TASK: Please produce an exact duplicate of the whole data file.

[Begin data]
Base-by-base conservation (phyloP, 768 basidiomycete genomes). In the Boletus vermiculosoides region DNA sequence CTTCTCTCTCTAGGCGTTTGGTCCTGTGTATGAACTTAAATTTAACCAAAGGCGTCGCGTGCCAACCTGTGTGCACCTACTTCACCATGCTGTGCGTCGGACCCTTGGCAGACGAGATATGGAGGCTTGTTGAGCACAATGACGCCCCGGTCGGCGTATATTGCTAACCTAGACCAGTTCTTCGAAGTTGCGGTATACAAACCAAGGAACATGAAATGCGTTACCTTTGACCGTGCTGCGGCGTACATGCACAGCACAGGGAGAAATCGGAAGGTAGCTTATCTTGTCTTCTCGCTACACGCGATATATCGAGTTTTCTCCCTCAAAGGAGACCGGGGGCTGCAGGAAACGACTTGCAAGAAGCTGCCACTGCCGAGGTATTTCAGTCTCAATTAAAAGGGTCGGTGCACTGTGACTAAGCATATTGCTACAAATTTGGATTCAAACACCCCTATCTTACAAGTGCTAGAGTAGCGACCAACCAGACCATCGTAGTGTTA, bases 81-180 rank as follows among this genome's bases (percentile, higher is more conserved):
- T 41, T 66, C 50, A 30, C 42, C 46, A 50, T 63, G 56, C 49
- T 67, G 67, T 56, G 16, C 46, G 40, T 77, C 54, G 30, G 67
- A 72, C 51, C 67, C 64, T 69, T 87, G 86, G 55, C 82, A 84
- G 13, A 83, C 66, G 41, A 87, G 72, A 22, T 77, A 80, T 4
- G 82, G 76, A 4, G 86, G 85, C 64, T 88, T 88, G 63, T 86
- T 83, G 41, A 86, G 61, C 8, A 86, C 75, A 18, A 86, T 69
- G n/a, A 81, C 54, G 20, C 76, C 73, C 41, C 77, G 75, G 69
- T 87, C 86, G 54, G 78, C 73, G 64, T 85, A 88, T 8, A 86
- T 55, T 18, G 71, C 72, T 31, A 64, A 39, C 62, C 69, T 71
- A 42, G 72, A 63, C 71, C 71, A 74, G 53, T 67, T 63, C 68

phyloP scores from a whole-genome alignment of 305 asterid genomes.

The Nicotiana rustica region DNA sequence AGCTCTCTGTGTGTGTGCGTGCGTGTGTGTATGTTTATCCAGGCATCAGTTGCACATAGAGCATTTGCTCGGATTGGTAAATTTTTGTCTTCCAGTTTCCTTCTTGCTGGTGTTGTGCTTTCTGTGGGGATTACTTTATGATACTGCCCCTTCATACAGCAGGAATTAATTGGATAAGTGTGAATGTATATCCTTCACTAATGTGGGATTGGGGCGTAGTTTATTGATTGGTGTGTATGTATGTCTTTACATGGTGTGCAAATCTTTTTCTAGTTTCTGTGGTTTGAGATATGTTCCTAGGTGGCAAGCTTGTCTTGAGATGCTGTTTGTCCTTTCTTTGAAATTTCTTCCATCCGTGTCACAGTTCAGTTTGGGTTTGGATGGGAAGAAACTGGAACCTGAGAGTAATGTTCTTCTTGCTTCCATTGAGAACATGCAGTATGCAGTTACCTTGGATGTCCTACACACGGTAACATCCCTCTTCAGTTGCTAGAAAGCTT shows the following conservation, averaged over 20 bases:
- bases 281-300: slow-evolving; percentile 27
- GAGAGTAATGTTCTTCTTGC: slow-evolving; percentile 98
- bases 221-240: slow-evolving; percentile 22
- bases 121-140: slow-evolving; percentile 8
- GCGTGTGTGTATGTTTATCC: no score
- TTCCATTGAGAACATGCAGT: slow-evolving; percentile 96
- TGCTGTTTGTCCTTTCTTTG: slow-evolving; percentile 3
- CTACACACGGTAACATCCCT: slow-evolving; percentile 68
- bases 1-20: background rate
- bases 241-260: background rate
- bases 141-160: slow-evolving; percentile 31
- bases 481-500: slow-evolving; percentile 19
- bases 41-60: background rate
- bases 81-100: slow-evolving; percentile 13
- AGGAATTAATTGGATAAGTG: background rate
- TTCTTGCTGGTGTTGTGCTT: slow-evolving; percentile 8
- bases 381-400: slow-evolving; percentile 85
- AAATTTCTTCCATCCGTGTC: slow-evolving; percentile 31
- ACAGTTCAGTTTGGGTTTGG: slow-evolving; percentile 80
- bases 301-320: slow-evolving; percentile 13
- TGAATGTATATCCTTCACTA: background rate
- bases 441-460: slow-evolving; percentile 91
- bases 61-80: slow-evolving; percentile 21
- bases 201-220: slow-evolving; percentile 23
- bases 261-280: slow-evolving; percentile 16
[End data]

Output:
Base-by-base conservation (phyloP, 768 basidiomycete genomes). In the Boletus vermiculosoides region DNA sequence CTTCTCTCTCTAGGCGTTTGGTCCTGTGTATGAACTTAAATTTAACCAAAGGCGTCGCGTGCCAACCTGTGTGCACCTACTTCACCATGCTGTGCGTCGGACCCTTGGCAGACGAGATATGGAGGCTTGTTGAGCACAATGACGCCCCGGTCGGCGTATATTGCTAACCTAGACCAGTTCTTCGAAGTTGCGGTATACAAACCAAGGAACATGAAATGCGTTACCTTTGACCGTGCTGCGGCGTACATGCACAGCACAGGGAGAAATCGGAAGGTAGCTTATCTTGTCTTCTCGCTACACGCGATATATCGAGTTTTCTCCCTCAAAGGAGACCGGGGGCTGCAGGAAACGACTTGCAAGAAGCTGCCACTGCCGAGGTATTTCAGTCTCAATTAAAAGGGTCGGTGCACTGTGACTAAGCATATTGCTACAAATTTGGATTCAAACACCCCTATCTTACAAGTGCTAGAGTAGCGACCAACCAGACCATCGTAGTGTTA, bases 81-180 rank as follows among this genome's bases (percentile, higher is more conserved):
- T 41, T 66, C 50, A 30, C 42, C 46, A 50, T 63, G 56, C 49
- T 67, G 67, T 56, G 16, C 46, G 40, T 77, C 54, G 30, G 67
- A 72, C 51, C 67, C 64, T 69, T 87, G 86, G 55, C 82, A 84
- G 13, A 83, C 66, G 41, A 87, G 72, A 22, T 77, A 80, T 4
- G 82, G 76, A 4, G 86, G 85, C 64, T 88, T 88, G 63, T 86
- T 83, G 41, A 86, G 61, C 8, A 86, C 75, A 18, A 86, T 69
- G n/a, A 81, C 54, G 20, C 76, C 73, C 41, C 77, G 75, G 69
- T 87, C 86, G 54, G 78, C 73, G 64, T 85, A 88, T 8, A 86
- T 55, T 18, G 71, C 72, T 31, A 64, A 39, C 62, C 69, T 71
- A 42, G 72, A 63, C 71, C 71, A 74, G 53, T 67, T 63, C 68

phyloP scores from a whole-genome alignment of 305 asterid genomes.

The Nicotiana rustica region DNA sequence AGCTCTCTGTGTGTGTGCGTGCGTGTGTGTATGTTTATCCAGGCATCAGTTGCACATAGAGCATTTGCTCGGATTGGTAAATTTTTGTCTTCCAGTTTCCTTCTTGCTGGTGTTGTGCTTTCTGTGGGGATTACTTTATGATACTGCCCCTTCATACAGCAGGAATTAATTGGATAAGTGTGAATGTATATCCTTCACTAATGTGGGATTGGGGCGTAGTTTATTGATTGGTGTGTATGTATGTCTTTACATGGTGTGCAAATCTTTTTCTAGTTTCTGTGGTTTGAGATATGTTCCTAGGTGGCAAGCTTGTCTTGAGATGCTGTTTGTCCTTTCTTTGAAATTTCTTCCATCCGTGTCACAGTTCAGTTTGGGTTTGGATGGGAAGAAACTGGAACCTGAGAGTAATGTTCTTCTTGCTTCCATTGAGAACATGCAGTATGCAGTTACCTTGGATGTCCTACACACGGTAACATCCCTCTTCAGTTGCTAGAAAGCTT shows the following conservation, averaged over 20 bases:
- bases 281-300: slow-evolving; percentile 27
- GAGAGTAATGTTCTTCTTGC: slow-evolving; percentile 98
- bases 221-240: slow-evolving; percentile 22
- bases 121-140: slow-evolving; percentile 8
- GCGTGTGTGTATGTTTATCC: no score
- TTCCATTGAGAACATGCAGT: slow-evolving; percentile 96
- TGCTGTTTGTCCTTTCTTTG: slow-evolving; percentile 3
- CTACACACGGTAACATCCCT: slow-evolving; percentile 68
- bases 1-20: background rate
- bases 241-260: background rate
- bases 141-160: slow-evolving; percentile 31
- bases 481-500: slow-evolving; percentile 19
- bases 41-60: background rate
- bases 81-100: slow-evolving; percentile 13
- AGGAATTAATTGGATAAGTG: background rate
- TTCTTGCTGGTGTTGTGCTT: slow-evolving; percentile 8
- bases 381-400: slow-evolving; percentile 85
- AAATTTCTTCCATCCGTGTC: slow-evolving; percentile 31
- ACAGTTCAGTTTGGGTTTGG: slow-evolving; percentile 80
- bases 301-320: slow-evolving; percentile 13
- TGAATGTATATCCTTCACTA: background rate
- bases 441-460: slow-evolving; percentile 91
- bases 61-80: slow-evolving; percentile 21
- bases 201-220: slow-evolving; percentile 23
- bases 261-280: slow-evolving; percentile 16